Aucoin plays several dozen synthesizers throughout Season 1, including the Supertramp-owned Elka Rhapsody 610 String Machine, the Roger Luther Moog, the Delta Research Program Synth, EMS Synthi, Arp 2600s, Formanta Polivoks, Novatron T550, Oxford Synthesizer Company Oscar, and a Selmer Clavioline CM 8.
Leaning deeper into the abstract, the epic Patrick Cowley meets Wendy Carlos vibes of “Space Western” may arguably be Aucoin’s single greatest achievement yet. The processed whistling and twangy sound design of the intro couldn’t sound more spaghetti if the maestro Ennio Morricone wrote it himself. A triumphant swell gives way to a dark fantasy synth melody, but “Space Western” maintains momentum as it rebuilds as if “The Ecstasy of Gold” was reimagined for Firefly. If a picture is worth a thousand words, this song alone is worth a hundred-page screenplay.
The Natural Yogurt Band
The brainchild of Nottingham-based Chicken Shack studio owner Miles Newbold, the Natural Yogurt Band has its roots embedded in mid-century French and Italian electronic and library music. Newbold plays a bunch of Magnified himself, performing keys, synthesizers, vibes, bass, guitar, and percussion. He formed the band with former Little Barrie drummer Wayne Fullwood, but Magnified was brought to life with recent collaborator Neil Tolliday of Bent fame, who adds his own flair on drums, bass, synth, and guitar.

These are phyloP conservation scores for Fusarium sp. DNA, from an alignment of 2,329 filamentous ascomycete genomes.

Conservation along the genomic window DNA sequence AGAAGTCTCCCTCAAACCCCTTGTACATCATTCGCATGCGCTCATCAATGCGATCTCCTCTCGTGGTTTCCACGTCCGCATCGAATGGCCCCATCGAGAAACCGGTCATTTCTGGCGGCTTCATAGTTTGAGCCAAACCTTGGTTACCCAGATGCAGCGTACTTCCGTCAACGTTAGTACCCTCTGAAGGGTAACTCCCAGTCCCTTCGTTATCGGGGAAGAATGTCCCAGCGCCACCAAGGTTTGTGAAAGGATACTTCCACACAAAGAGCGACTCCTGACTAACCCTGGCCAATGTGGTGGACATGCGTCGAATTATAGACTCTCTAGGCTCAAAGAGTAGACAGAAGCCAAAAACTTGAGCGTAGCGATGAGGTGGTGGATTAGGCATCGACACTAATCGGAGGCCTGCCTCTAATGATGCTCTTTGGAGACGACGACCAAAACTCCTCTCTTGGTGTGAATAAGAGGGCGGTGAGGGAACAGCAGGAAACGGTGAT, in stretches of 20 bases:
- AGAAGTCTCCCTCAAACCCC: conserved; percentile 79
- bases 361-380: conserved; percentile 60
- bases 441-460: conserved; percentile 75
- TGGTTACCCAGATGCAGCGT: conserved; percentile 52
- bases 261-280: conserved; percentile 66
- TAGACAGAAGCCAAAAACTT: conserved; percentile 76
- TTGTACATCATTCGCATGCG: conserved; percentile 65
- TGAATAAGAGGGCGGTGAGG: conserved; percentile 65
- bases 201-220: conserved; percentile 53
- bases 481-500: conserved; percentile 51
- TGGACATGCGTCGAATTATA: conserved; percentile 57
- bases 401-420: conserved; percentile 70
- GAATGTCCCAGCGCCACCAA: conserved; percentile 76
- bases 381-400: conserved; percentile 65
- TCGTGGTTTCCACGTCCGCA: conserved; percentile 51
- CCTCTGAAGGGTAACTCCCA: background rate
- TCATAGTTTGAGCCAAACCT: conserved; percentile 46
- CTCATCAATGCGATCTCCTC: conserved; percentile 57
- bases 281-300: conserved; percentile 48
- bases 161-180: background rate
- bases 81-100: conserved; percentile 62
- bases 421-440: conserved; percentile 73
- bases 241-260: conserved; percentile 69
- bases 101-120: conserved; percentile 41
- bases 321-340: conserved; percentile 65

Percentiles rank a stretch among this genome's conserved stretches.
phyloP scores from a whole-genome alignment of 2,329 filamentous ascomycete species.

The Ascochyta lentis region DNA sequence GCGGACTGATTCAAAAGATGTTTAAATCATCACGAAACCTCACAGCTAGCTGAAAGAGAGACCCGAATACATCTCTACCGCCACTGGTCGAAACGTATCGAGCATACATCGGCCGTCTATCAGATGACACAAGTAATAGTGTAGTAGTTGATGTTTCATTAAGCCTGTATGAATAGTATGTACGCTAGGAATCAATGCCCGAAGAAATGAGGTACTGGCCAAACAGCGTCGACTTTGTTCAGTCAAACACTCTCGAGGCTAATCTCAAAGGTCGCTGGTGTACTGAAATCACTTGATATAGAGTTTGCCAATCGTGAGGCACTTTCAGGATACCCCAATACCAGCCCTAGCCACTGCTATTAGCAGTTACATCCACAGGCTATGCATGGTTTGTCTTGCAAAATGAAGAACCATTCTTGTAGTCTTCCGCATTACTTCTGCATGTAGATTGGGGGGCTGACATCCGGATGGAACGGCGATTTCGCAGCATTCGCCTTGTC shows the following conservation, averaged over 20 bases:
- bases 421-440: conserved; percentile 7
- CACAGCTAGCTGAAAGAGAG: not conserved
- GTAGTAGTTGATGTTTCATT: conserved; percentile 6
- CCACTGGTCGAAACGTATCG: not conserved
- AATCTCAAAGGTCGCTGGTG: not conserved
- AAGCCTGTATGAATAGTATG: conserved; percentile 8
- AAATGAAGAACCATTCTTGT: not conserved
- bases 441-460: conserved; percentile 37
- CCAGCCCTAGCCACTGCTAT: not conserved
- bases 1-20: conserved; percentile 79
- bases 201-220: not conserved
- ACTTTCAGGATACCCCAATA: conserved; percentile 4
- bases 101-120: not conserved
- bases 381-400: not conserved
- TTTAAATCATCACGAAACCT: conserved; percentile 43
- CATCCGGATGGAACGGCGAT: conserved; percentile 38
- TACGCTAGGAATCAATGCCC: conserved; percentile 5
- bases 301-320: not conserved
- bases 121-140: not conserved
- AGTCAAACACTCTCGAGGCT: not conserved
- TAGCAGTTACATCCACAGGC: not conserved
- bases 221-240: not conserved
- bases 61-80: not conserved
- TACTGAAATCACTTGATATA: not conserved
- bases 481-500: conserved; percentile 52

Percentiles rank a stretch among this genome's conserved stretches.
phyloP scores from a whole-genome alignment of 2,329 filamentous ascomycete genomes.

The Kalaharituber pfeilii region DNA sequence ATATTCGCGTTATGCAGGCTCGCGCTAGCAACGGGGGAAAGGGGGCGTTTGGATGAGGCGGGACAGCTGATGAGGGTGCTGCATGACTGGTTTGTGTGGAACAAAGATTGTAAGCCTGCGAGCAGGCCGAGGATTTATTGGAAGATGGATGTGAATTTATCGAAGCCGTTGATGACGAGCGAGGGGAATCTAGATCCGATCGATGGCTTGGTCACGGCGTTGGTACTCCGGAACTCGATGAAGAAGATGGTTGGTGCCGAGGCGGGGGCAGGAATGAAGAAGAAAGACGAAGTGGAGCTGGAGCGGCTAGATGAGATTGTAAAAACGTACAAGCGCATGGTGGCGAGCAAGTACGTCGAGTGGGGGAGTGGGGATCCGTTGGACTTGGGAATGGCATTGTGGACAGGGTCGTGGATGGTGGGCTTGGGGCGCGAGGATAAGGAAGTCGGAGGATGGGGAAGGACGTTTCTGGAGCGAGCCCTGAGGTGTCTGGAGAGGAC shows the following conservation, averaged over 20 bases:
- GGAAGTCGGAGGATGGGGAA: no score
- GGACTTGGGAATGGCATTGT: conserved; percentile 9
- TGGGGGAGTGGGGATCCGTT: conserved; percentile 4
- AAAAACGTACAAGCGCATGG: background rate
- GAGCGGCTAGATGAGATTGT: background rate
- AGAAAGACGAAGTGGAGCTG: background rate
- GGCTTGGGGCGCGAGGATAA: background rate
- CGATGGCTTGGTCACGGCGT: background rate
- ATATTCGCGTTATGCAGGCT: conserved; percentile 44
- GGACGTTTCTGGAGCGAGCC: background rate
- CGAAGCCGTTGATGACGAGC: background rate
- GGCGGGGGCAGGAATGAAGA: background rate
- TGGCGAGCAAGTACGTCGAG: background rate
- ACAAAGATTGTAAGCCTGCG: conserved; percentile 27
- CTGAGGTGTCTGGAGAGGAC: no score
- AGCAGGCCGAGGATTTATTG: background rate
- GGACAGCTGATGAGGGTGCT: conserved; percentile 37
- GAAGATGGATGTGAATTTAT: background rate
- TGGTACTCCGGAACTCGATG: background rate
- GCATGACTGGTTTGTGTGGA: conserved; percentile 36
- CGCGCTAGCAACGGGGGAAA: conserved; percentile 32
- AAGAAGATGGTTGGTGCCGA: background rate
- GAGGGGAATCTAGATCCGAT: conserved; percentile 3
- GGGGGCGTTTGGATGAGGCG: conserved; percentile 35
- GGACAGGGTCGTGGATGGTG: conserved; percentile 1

This collection of 17 evocative, tape-worn jams all come out between a minute or two long, and sound like the read-along soundtrack to all sorts of scenes. Many of the tracks sound just like they’re titled, making it far too easy to picture where in the Cold War spy thriller “Stop the Missiles” would be placed or what “The Quarry of Tomorrow” might look like in the sci-fi epic. Yet, the most stock-sounding title is one of its most interesting tracks as “Theme Sixteen” layers squelching synth and gated guitar distortion with spine-tingling vibraphone and the funkiest damn rhythm section groove.